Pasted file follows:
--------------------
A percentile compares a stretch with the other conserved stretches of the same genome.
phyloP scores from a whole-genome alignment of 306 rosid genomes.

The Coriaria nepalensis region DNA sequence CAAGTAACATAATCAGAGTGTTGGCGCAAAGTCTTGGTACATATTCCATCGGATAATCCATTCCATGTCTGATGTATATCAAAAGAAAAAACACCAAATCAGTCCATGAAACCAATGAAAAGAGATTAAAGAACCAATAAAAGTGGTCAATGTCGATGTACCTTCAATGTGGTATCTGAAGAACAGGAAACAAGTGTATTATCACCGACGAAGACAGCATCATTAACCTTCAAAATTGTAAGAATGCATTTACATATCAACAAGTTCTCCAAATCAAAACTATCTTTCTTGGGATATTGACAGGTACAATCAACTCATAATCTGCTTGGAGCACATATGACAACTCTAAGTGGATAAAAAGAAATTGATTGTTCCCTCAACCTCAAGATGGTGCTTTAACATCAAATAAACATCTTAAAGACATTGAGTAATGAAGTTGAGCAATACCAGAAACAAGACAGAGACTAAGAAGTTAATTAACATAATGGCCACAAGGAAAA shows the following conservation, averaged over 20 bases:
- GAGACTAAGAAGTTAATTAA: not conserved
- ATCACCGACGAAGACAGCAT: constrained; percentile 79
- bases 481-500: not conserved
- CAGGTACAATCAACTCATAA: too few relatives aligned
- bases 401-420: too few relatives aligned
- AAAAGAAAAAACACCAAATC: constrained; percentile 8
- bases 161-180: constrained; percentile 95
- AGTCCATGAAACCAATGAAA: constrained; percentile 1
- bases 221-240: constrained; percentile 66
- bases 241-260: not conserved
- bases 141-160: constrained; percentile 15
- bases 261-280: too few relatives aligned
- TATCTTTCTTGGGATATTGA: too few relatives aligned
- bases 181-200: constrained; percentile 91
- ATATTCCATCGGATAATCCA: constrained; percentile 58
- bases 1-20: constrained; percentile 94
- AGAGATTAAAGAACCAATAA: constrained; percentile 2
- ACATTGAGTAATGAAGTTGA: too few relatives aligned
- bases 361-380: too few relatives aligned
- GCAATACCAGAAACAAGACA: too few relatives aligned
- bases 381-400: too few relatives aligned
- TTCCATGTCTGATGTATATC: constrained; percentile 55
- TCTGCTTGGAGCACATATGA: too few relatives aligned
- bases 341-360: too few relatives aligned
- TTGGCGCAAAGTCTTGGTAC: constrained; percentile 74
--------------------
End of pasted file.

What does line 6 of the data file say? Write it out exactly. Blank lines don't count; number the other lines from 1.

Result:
- bases 481-500: not conserved